Hastings Law Journal


Brian Hull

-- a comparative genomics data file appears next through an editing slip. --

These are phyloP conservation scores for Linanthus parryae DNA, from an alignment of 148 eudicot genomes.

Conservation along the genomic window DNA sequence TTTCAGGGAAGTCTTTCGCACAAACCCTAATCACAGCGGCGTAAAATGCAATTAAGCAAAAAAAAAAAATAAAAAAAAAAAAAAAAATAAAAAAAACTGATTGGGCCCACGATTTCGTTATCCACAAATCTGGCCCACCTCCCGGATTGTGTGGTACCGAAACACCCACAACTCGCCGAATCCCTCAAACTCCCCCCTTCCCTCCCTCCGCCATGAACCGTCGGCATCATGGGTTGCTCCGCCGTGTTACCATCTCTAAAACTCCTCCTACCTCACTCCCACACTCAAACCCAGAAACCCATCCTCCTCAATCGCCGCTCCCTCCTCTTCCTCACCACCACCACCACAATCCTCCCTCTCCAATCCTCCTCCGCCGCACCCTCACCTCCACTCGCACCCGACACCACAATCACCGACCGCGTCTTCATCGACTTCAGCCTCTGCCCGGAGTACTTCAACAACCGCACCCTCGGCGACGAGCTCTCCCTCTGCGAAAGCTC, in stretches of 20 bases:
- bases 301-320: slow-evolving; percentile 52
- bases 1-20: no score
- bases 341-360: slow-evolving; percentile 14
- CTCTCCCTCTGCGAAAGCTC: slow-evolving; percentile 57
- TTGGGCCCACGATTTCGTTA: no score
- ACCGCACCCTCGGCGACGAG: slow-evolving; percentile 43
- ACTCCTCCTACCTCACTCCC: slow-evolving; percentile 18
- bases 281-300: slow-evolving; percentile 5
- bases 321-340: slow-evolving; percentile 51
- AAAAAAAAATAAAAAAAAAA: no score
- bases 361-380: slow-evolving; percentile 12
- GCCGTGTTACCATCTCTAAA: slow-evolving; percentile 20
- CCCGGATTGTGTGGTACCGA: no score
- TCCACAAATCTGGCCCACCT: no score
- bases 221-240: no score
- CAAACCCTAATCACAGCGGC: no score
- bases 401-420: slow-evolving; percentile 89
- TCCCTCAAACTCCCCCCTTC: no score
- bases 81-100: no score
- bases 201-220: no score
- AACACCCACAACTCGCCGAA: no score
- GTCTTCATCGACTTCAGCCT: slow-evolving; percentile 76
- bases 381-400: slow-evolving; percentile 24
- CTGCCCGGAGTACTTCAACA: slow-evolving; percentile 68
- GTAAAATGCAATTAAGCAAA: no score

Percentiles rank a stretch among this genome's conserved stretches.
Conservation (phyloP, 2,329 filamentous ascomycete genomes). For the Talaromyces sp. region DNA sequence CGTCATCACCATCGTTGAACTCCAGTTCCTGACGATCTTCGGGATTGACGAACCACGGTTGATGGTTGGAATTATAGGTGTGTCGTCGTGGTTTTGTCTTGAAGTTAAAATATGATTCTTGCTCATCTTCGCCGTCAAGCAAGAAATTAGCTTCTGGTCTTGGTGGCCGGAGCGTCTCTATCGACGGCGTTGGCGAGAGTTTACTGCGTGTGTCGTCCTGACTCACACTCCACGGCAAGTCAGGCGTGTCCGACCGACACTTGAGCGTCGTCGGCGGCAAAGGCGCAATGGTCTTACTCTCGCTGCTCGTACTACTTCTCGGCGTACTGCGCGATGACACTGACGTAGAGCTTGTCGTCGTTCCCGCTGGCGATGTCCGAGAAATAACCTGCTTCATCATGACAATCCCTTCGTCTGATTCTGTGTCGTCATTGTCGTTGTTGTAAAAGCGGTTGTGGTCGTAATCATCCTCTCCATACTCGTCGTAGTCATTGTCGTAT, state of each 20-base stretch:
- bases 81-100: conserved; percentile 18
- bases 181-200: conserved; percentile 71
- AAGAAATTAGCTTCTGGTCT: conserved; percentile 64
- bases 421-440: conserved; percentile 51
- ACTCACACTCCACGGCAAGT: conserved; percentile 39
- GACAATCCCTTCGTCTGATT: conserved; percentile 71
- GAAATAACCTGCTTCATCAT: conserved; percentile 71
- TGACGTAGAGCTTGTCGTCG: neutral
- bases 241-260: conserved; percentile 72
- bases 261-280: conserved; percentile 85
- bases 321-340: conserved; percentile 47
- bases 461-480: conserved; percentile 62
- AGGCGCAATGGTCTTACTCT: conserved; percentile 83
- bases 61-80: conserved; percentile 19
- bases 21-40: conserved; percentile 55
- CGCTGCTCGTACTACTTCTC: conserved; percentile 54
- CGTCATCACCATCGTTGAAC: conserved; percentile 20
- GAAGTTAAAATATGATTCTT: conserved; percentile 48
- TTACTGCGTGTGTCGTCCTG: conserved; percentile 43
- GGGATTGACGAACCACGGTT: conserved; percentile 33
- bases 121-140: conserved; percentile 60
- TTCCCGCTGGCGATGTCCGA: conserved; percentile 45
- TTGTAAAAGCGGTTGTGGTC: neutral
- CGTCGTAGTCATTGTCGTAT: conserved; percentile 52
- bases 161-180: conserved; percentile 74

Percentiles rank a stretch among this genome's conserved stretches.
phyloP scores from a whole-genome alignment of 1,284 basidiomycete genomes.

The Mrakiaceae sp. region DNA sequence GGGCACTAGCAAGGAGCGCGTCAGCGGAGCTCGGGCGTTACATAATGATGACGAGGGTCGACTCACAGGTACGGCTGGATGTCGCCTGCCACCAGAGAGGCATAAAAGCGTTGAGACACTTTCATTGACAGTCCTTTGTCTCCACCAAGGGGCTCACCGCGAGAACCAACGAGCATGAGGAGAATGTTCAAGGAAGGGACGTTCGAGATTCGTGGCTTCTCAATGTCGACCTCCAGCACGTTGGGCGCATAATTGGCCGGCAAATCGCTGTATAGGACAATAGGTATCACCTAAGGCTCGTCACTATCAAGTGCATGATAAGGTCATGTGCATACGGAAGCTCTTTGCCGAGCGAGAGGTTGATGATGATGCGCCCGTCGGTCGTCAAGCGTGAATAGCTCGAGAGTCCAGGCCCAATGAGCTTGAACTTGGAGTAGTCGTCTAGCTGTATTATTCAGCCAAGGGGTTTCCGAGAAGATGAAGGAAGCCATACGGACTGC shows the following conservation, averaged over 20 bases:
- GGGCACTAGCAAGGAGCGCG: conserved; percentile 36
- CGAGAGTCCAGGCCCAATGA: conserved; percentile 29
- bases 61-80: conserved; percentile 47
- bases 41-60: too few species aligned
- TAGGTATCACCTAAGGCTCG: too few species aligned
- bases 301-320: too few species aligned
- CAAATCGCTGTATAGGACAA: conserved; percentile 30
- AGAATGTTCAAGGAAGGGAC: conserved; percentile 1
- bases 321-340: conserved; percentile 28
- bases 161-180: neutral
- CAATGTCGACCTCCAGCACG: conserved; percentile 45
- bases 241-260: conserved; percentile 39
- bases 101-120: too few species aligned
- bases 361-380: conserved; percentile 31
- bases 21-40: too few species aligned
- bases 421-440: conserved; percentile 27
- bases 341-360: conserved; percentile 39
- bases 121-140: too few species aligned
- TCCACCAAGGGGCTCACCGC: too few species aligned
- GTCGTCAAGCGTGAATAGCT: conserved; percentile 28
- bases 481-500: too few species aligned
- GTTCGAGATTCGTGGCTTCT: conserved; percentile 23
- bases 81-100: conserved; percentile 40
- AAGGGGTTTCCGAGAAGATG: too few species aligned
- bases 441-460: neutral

Judges are increasingly using social networking websites like Facebook, Twitter, LinkedIn, MySpace, and Google+, and, naturally, the question arises: What are the ethical limits for judges doing so? A number of judicial ethics committees and others knowledgeable about judicial ethics have analyzed this question. Not all, however, were familiar with the nuances of online social networking. The California Judges Association falls into both of these categories. In November 2010, it released an advisory opinion, Opinion 66, describing its views on judges using social networking sites. This Note details the views expressed by Opinion 66 and by opinions from Florida, Indiana, Kentucky, New York, Ohio, Oklahoma, and Wisconsin. Opinion 66 stated that a judge may not include an attorney in her online social network if the attorney is appearing before the judge—a view shared by Florida and Oklahoma but rejected by Indiana, Kentucky, New York, Ohio, and Wisconsin. This view typifies the failure of Opinion 66 to appreciate that the current ethical rules allow a judge to be online “friends” with an attorney appearing before her. This failure stemmed in part from a lack of recognition that an online connection is not indicative of a close connection. Other analytical flaws were the inexplicably higher standard for online contact and the lack of appreciation of how social networking sites work. Opinion 66—and all of the other opinions on this subject—also failed to appreciate the benefits of allowing judges to use online social networking, including transparency, outreach, and even enforcing the ethical rules. This Note argues that the California Judges Association can, and should, release a new opinion further analyzing the use of social networking sites by judges.

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